French Chest of Drawers Louis Style
French Vitrines, Cabinets and French Curios
Commodes Marble in Bombe Style
Secretary Desks Office Furniture and Ladies Writing Desks
French Occasional Tables with Marble Tops
French Wooden Pedestals and French Marble Stands
French Antique Center Table
French Antique Buffets, Vaisseliers, Louis XV Buffets
Antique French Night Stand
French Side Corner Cabinets
French Dressers with Drawers
Antique Cupboards and Credenzas
French Jewelry Table
Louis XV End Tables
Chess Tables, Poker Tables and Game Tables
French Louis XV Side Tables
Bar Cabinet and French Semanier
Louis XV Period, Bureau Plat Louis XVI Desks
Antique Desk Chair
Marble column, Pedestals
Marble Fireplaces, Mantels
Occasional Marble Table
Louis Wall Bronze Scones
with Candelabra Candle Holder
Historic French Furniture
Events Wrought Iron
Historic Events Antique Marble
USA Furniture Stores
Ancient Egyptian Furniture
The ancient Egyptians formed the first of the great classical civilizations. While most of Europe was still in the Stone Age, the Egyptians were building palaces, studying mathematics and writing on papyrus. They were great builders and great artists, drawing the inspiration for their art from nature. A complex social and religious structure was in place. The Egyptians kept books of accounts and recorded history; their children played with carved wooden toys with moving parts.
Egypt was eventually conquered by Alexander the Great, and later by the Romans. Both the Greek and Roman conquerors were significantly influenced by Egyptian culture, art and philosophy, so that to some extent it was the conquered who civilized the conquerors!
Ancient Egyptian Homes
Unlike their Houses of the Dead, the houses of ancient Egyptians were not built to last, and much of our knowledge of the way the Egyptians lived comes from inscriptions, paintings and articles of furniture preserved in tombs. There was a huge difference in living standards between the rich and the poor. Ancient Egyptian homes of the poor consisted of a living room, a sleeping room and a kitchen, with perhaps one or two cellars for storage. These were built with sun-dried bricks, or reed matting smeared with clay.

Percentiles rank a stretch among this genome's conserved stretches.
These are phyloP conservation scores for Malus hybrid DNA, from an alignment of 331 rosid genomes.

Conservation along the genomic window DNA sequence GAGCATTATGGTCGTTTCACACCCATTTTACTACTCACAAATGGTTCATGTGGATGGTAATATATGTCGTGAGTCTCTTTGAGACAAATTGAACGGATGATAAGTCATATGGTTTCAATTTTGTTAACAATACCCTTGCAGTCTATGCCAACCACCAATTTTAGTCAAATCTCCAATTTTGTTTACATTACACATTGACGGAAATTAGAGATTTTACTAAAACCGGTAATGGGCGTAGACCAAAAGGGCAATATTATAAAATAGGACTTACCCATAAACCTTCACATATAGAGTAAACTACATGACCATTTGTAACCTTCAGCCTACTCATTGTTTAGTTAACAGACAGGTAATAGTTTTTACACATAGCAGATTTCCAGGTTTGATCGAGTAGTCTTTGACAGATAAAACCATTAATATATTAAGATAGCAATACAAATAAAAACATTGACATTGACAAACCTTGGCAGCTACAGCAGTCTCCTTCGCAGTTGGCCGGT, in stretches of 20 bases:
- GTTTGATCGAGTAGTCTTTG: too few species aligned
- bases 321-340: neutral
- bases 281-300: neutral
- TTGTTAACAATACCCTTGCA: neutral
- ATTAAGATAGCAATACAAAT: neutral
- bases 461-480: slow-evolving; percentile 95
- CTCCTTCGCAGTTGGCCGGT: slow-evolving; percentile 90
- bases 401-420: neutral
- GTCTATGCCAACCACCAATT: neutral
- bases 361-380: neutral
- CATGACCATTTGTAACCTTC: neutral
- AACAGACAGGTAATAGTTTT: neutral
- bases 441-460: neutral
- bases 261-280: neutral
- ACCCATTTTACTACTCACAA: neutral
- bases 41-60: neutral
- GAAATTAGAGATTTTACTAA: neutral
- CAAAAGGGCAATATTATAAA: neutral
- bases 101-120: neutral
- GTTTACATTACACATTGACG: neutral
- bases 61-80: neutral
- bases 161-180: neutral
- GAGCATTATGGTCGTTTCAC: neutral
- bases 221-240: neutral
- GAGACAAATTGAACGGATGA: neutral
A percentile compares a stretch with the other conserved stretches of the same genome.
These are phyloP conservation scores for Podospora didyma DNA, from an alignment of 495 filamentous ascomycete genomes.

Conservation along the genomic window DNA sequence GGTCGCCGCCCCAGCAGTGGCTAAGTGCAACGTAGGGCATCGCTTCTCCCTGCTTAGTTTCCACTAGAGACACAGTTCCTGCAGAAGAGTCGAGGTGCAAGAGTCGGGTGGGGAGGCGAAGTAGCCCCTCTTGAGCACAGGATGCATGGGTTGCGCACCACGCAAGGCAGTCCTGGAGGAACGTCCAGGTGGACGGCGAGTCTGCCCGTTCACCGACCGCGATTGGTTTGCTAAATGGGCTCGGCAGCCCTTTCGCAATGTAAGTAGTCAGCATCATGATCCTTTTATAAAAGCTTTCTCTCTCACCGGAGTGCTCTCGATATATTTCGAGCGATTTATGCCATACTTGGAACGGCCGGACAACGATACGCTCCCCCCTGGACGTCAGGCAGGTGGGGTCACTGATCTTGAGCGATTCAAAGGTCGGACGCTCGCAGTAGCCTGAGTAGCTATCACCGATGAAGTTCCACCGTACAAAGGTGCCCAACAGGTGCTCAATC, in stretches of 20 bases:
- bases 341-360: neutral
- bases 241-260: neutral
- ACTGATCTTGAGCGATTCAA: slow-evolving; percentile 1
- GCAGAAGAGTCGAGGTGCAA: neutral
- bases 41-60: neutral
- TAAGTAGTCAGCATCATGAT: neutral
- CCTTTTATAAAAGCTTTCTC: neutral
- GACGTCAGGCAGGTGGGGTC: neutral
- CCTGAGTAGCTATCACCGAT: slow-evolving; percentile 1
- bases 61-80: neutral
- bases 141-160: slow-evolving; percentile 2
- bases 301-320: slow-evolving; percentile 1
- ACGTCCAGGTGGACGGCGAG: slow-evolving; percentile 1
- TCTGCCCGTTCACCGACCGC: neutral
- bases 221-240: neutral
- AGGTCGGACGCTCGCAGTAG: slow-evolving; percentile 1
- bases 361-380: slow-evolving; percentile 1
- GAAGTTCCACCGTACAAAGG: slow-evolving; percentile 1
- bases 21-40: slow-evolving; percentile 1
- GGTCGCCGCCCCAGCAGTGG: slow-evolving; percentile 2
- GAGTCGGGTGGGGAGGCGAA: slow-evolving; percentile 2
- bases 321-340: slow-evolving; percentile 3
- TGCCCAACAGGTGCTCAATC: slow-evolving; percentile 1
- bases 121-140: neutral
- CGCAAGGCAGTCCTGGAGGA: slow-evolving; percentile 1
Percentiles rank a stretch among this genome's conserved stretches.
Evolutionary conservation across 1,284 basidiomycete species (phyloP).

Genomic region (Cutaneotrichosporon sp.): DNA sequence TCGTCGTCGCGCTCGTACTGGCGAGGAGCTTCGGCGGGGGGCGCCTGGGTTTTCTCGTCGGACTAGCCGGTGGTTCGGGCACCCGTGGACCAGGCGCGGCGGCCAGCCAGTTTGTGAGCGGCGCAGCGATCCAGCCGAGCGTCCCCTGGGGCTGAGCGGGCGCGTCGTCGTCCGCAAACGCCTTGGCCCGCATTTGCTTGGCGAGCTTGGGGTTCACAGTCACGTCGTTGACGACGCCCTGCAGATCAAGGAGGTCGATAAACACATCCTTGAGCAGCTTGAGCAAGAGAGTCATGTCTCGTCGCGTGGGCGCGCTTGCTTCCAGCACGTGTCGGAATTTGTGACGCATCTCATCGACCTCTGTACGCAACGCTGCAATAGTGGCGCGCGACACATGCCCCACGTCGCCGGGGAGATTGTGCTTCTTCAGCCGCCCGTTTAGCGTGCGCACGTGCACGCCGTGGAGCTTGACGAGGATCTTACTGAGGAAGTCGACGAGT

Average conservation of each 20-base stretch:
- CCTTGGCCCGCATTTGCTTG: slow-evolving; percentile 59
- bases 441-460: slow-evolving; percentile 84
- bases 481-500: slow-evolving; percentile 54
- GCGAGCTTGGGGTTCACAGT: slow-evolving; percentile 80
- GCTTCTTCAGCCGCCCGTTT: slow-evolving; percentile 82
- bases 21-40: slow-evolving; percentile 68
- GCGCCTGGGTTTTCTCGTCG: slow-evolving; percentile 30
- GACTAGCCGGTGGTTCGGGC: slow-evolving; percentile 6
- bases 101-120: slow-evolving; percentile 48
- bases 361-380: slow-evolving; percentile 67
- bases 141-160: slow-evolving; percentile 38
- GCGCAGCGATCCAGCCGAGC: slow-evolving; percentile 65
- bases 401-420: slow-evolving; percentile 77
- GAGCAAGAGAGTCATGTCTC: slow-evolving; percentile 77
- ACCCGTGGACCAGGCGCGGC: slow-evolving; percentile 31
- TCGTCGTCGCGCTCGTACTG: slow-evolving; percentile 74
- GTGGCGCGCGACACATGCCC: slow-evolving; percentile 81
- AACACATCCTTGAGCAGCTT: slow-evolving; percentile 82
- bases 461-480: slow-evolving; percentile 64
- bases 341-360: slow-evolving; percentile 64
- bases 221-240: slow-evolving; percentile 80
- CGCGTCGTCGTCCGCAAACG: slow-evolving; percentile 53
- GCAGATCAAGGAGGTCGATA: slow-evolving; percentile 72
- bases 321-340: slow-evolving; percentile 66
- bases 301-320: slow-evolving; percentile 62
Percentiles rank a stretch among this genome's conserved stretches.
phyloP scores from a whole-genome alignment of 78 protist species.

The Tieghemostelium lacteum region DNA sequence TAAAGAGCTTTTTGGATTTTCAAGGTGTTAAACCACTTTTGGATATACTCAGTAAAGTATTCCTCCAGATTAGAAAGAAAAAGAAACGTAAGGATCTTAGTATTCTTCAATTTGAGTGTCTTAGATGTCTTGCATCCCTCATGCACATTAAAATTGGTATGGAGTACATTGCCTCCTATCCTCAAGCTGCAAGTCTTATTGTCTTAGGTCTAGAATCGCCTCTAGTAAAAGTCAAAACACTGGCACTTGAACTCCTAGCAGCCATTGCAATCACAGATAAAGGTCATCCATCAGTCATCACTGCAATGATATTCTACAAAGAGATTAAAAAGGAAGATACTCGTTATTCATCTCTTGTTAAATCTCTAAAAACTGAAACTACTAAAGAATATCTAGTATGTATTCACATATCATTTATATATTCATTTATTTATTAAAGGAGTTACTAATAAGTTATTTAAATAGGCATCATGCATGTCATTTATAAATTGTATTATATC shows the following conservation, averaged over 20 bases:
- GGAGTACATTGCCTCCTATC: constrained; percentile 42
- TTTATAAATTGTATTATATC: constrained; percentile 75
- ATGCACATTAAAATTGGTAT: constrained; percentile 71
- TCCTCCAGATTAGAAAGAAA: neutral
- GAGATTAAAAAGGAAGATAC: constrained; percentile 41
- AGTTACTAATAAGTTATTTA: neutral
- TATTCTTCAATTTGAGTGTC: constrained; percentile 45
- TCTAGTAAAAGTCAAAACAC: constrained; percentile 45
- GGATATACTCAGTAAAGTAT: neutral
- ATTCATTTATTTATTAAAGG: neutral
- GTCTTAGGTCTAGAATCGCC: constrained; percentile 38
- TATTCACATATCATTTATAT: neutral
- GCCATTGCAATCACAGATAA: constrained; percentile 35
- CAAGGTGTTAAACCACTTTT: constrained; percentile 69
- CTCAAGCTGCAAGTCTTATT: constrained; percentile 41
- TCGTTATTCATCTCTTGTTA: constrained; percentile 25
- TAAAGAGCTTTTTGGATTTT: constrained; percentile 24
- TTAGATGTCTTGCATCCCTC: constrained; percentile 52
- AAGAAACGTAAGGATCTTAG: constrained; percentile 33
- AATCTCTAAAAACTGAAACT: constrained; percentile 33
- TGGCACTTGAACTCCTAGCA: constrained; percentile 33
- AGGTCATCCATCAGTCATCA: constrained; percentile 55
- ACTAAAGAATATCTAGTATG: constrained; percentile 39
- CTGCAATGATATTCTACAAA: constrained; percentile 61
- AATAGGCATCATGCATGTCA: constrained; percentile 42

Houses of the Wealthy
Wealthy ancient Egyptian houses were much more elaborate. Building space was limited, since most of the land close to water supplies was fertile and was needed for agriculture. Houses therefore tended to spread upwards rather than horizontally. Rooms normally led from a central courtyard, with the ground floor used as bakehouses, breweries, kitchens and sleeping quarters for the servants. The first floor was used for receiving visitors, both socially and commercially, and the family's living quarters were on the second floor. Flat roofs were sometimes used as sleeping quarters on hot, dry nights. The family was very important in Egyptian life, and often extended families lived together.
Pictures of ancient Egyptian houses are unfortunately not extant, all we have are reconstructions based on archaeological findings.
The Egyptians loved their gardens, which were mostly formal and well tended. Pools for bathing were popular, and the garden would be planted with shady trees and flowers.
Egyptian home decor was very elaborate. Colored ceilings, wall paintings, carvings, hangings, inscriptions and tiled floors were the background to ornate furniture and ornaments. Gold, blue, black, red and orange were popular colors in Egyptian room decor. Egyptian temple decor was even more elaborate, with rich furnishings and hangings, jeweled ornaments and heavy inscriptions.